In addition to that mission, the company makes a difference in the local community, with teams each year pitching ideas “Shark Tank”-style for the company to pursue. This summer, Inspira participated in a clean-up effort within the city of Norwalk, CT, where it’s based. “We spend a lot of time, effort and energy in creating those moments where we can bring people together,” says Snyder. “So whether it’s an incentive trip to the Caribbean if we hit our numbers or our seasonal parties like the Summer Soiree or Halloween, or philanthropic missions, we do things to build comradery and get to know each other better.”
At Maritz Global Events, a core value is “first take care of each other,” and that extends into the community as well as the world. In addition to established Days of Caring for paid volunteer hours and being involved with organizations like United Way, Maritz has joined the fight against human trafficking. “It’s a very difficult issue—it’s not one you normally talk about in a workplace,” says David Peckinpaugh, ceo, Maritz Global Events. But within the company, 80 volunteers signed up to be part of a steering committee to get involved in the issue, an effort that began in 2011.
“It’s a great example of how people want to excel and do well at the work at hand, but they also want to make a bigger impact on the world,” says Peckinpaugh. “[CSR missions] tend to be described in generational terms, and I don’t think that’s the case. If you walked our buildings and talked to people, I am certain this mission would come up in a high percentage of the conversations you have, because of the importance it has and the return that everyone gets based on that activity. It’s an emotional return, and it’s a psychological return on having an impact for good in the world.”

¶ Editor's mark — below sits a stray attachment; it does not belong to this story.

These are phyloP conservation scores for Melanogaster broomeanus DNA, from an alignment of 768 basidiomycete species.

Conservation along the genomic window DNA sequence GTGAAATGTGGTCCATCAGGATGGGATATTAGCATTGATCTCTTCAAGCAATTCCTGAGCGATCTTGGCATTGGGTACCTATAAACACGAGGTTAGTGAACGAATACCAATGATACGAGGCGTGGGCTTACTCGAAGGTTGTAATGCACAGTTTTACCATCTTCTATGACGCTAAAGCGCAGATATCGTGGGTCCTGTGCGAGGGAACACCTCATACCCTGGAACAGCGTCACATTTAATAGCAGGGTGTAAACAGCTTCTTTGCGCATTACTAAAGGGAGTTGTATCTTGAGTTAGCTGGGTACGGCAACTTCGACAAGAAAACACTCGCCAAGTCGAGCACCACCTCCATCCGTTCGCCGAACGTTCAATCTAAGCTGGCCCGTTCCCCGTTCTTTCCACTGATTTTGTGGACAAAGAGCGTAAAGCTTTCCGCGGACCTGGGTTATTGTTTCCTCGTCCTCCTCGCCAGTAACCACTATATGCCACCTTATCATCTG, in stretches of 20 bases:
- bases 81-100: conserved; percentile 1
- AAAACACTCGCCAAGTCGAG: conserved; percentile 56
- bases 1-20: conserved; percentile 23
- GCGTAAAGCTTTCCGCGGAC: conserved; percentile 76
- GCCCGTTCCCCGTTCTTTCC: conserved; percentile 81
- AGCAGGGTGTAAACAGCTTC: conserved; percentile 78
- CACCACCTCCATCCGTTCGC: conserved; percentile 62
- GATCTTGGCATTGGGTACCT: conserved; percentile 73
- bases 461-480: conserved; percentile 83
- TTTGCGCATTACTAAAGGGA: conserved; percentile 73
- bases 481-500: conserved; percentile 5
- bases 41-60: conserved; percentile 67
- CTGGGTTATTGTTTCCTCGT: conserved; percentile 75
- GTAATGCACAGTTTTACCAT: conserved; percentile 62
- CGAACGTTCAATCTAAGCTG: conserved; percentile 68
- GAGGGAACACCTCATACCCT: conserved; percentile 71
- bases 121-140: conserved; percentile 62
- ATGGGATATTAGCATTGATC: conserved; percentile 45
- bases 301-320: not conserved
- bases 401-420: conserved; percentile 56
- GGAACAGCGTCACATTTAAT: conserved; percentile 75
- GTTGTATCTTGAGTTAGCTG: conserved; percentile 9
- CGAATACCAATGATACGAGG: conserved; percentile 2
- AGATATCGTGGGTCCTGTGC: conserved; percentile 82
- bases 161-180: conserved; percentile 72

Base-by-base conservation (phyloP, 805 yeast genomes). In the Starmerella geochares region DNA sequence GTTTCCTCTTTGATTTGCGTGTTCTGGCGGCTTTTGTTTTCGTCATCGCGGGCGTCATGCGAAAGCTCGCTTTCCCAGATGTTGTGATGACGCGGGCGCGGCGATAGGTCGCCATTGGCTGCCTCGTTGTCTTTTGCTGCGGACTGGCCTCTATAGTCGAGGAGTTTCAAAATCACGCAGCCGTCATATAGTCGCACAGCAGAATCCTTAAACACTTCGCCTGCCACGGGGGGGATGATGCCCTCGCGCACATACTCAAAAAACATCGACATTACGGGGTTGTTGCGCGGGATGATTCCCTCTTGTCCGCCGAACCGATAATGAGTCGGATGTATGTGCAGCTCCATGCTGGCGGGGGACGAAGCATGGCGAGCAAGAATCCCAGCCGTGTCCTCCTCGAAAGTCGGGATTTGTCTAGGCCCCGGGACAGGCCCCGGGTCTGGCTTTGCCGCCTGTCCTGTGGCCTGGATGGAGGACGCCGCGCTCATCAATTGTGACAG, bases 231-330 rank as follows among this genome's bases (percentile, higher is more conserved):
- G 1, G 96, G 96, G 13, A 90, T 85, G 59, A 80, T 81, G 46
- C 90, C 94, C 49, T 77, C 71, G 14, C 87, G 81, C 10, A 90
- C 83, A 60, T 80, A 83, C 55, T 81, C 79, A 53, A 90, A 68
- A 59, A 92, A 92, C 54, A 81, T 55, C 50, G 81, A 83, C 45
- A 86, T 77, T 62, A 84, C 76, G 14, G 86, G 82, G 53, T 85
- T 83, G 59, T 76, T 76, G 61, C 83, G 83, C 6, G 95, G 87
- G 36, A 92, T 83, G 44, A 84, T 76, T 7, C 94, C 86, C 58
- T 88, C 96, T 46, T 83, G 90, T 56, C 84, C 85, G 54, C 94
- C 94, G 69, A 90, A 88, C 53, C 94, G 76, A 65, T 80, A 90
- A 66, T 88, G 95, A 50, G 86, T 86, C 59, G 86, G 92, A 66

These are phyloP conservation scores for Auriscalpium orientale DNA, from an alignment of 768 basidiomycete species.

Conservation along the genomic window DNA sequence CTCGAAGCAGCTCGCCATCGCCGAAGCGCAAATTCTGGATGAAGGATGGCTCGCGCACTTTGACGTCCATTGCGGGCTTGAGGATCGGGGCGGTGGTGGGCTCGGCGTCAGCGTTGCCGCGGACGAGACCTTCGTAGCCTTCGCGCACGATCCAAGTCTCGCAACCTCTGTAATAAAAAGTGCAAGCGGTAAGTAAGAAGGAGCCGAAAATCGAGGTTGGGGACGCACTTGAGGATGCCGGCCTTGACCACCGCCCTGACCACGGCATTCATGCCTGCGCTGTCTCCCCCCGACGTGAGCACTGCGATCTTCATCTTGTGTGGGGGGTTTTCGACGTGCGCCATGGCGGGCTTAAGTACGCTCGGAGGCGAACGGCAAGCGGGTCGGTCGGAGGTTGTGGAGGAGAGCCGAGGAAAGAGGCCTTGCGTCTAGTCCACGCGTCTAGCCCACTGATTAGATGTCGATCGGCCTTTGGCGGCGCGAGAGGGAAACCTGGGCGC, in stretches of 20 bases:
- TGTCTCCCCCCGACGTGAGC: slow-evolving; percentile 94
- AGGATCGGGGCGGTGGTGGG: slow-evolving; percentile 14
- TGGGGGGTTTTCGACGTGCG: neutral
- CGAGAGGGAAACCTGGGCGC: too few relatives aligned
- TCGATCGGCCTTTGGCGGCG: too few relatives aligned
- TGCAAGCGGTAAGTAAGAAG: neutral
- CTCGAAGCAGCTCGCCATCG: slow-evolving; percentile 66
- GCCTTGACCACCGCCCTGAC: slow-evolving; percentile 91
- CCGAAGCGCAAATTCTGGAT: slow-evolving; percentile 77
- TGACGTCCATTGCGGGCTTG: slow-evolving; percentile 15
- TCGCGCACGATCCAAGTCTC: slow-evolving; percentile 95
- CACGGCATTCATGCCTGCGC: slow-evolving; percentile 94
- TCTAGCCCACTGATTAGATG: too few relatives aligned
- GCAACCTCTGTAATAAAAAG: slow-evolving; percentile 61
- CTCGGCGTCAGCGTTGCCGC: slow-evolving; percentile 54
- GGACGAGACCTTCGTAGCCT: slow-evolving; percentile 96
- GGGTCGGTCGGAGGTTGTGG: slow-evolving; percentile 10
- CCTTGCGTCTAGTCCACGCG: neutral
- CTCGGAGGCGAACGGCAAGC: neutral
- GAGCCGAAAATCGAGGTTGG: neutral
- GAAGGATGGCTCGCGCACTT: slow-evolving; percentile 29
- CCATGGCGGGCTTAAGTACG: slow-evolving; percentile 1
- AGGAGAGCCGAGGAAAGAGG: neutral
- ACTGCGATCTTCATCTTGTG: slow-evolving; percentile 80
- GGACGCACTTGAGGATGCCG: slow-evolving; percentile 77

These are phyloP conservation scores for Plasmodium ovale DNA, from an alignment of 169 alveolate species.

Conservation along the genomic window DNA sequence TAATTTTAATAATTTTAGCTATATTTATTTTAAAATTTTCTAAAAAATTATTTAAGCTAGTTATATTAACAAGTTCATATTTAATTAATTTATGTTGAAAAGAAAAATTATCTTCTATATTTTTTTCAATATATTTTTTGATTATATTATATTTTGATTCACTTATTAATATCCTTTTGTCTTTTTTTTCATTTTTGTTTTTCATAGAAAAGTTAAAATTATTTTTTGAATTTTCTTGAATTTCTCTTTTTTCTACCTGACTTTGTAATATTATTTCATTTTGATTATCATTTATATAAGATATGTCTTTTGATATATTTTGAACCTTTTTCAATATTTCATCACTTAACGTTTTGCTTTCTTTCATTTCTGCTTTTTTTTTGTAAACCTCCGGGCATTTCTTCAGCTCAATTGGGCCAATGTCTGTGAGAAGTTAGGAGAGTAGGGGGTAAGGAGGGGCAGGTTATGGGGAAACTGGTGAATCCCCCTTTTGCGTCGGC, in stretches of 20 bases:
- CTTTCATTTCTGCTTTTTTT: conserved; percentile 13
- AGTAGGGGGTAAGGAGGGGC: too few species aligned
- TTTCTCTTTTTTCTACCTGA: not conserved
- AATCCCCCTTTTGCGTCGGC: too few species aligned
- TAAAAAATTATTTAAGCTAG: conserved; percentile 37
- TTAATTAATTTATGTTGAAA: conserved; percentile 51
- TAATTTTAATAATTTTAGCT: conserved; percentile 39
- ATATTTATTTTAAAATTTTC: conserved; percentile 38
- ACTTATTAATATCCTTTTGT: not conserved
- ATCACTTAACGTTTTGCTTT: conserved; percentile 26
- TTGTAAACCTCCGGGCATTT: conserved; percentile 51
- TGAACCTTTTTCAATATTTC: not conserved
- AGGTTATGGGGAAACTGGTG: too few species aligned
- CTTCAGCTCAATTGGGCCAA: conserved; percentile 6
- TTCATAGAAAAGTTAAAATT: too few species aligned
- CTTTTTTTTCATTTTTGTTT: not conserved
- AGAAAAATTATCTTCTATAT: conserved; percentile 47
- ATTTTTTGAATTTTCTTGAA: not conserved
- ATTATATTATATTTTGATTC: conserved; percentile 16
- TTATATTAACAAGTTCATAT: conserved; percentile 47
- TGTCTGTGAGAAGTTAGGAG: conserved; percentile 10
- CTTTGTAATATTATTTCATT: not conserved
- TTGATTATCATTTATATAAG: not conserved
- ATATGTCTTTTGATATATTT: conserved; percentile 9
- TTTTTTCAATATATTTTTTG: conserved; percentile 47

On top of team-building activities like city-wide scavenger hunts to explore neighborhoods, boot camps at the neighboring CrossFit studio and team trips to ball games, Washington, D.C.-based Advoc8 offers a professional development budget for employees to take part in courses, training and other experiences that align with their personal trajectories in the company. That also includes the gift of time.
“One of our first employees had a life-long dream of hiking the Appalachian Trail from start to finish. He brought this idea to us about six months before he was going to start hiking in February, and we worked with him on getting coverage while he was out so he was able to take those six months off and fulfill that dream,” says Jeremy Rose, co-founder and chief operating officer at Advoc8. “He was able to share that journey and experience with the team, how it’s made him a better person, and how he’s been able to bring that personal growth to the office.”
Last year, On Board Experiential decided to incentivize employees by taking its annual state-side off-site to Cabo, Mexico, for five days. And to up the ante, the company challenged the whole team to boost business, save money, and earn what became known internally as “Cabo Bucks.”
“Everybody talked about Cabo Bucks. It was, ‘We didn’t spend money on this, but we’re saving it for Cabo,’ or ‘We’re going to win some business and make some more Cabo Bucks,’ so we really got the whole team going with it,” says Deb Lemon, president at On Board Experiential.
On Board also drives team-building in the onboarding process. All new hires take the Birkman personality test and are assigned a color that helps colleagues understand their communication style and what their stress behaviors are. “It’s like a common language that’s nice to have in the company,” says Joey Forster, vp-people & operations, On Board Experiential.